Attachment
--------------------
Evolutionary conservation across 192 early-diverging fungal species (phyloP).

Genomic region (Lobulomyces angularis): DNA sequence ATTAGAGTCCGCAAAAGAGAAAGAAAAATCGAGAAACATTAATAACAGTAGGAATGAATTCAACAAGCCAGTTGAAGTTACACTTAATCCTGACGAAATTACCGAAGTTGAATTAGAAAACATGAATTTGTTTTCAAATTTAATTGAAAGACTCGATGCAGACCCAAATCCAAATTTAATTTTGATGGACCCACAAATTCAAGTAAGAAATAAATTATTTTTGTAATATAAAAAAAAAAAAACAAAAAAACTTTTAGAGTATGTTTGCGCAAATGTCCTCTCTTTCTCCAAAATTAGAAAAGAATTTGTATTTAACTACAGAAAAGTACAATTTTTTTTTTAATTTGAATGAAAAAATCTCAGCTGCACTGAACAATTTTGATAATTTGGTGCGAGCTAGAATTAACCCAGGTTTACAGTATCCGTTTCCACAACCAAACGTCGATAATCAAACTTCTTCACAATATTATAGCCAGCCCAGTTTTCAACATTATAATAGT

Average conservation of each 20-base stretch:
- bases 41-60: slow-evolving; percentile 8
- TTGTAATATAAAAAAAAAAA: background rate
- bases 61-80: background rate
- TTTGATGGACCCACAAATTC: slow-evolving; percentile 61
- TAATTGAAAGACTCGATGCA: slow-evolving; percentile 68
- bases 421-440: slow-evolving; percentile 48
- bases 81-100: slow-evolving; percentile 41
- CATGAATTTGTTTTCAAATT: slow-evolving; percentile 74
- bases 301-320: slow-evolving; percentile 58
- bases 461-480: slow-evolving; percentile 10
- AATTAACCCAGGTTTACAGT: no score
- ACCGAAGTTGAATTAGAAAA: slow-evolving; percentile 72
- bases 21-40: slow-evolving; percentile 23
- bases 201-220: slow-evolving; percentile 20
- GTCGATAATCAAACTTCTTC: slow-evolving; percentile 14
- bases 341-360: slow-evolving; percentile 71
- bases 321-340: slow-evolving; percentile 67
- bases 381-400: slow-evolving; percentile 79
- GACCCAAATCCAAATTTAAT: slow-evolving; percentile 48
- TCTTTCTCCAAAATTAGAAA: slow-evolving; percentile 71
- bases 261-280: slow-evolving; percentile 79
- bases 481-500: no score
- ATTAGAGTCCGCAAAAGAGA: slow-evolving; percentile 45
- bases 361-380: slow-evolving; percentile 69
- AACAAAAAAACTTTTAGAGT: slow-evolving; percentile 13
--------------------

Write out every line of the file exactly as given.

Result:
Evolutionary conservation across 192 early-diverging fungal species (phyloP).

Genomic region (Lobulomyces angularis): DNA sequence ATTAGAGTCCGCAAAAGAGAAAGAAAAATCGAGAAACATTAATAACAGTAGGAATGAATTCAACAAGCCAGTTGAAGTTACACTTAATCCTGACGAAATTACCGAAGTTGAATTAGAAAACATGAATTTGTTTTCAAATTTAATTGAAAGACTCGATGCAGACCCAAATCCAAATTTAATTTTGATGGACCCACAAATTCAAGTAAGAAATAAATTATTTTTGTAATATAAAAAAAAAAAAACAAAAAAACTTTTAGAGTATGTTTGCGCAAATGTCCTCTCTTTCTCCAAAATTAGAAAAGAATTTGTATTTAACTACAGAAAAGTACAATTTTTTTTTTAATTTGAATGAAAAAATCTCAGCTGCACTGAACAATTTTGATAATTTGGTGCGAGCTAGAATTAACCCAGGTTTACAGTATCCGTTTCCACAACCAAACGTCGATAATCAAACTTCTTCACAATATTATAGCCAGCCCAGTTTTCAACATTATAATAGT

Average conservation of each 20-base stretch:
- bases 41-60: slow-evolving; percentile 8
- TTGTAATATAAAAAAAAAAA: background rate
- bases 61-80: background rate
- TTTGATGGACCCACAAATTC: slow-evolving; percentile 61
- TAATTGAAAGACTCGATGCA: slow-evolving; percentile 68
- bases 421-440: slow-evolving; percentile 48
- bases 81-100: slow-evolving; percentile 41
- CATGAATTTGTTTTCAAATT: slow-evolving; percentile 74
- bases 301-320: slow-evolving; percentile 58
- bases 461-480: slow-evolving; percentile 10
- AATTAACCCAGGTTTACAGT: no score
- ACCGAAGTTGAATTAGAAAA: slow-evolving; percentile 72
- bases 21-40: slow-evolving; percentile 23
- bases 201-220: slow-evolving; percentile 20
- GTCGATAATCAAACTTCTTC: slow-evolving; percentile 14
- bases 341-360: slow-evolving; percentile 71
- bases 321-340: slow-evolving; percentile 67
- bases 381-400: slow-evolving; percentile 79
- GACCCAAATCCAAATTTAAT: slow-evolving; percentile 48
- TCTTTCTCCAAAATTAGAAA: slow-evolving; percentile 71
- bases 261-280: slow-evolving; percentile 79
- bases 481-500: no score
- ATTAGAGTCCGCAAAAGAGA: slow-evolving; percentile 45
- bases 361-380: slow-evolving; percentile 69
- AACAAAAAAACTTTTAGAGT: slow-evolving; percentile 13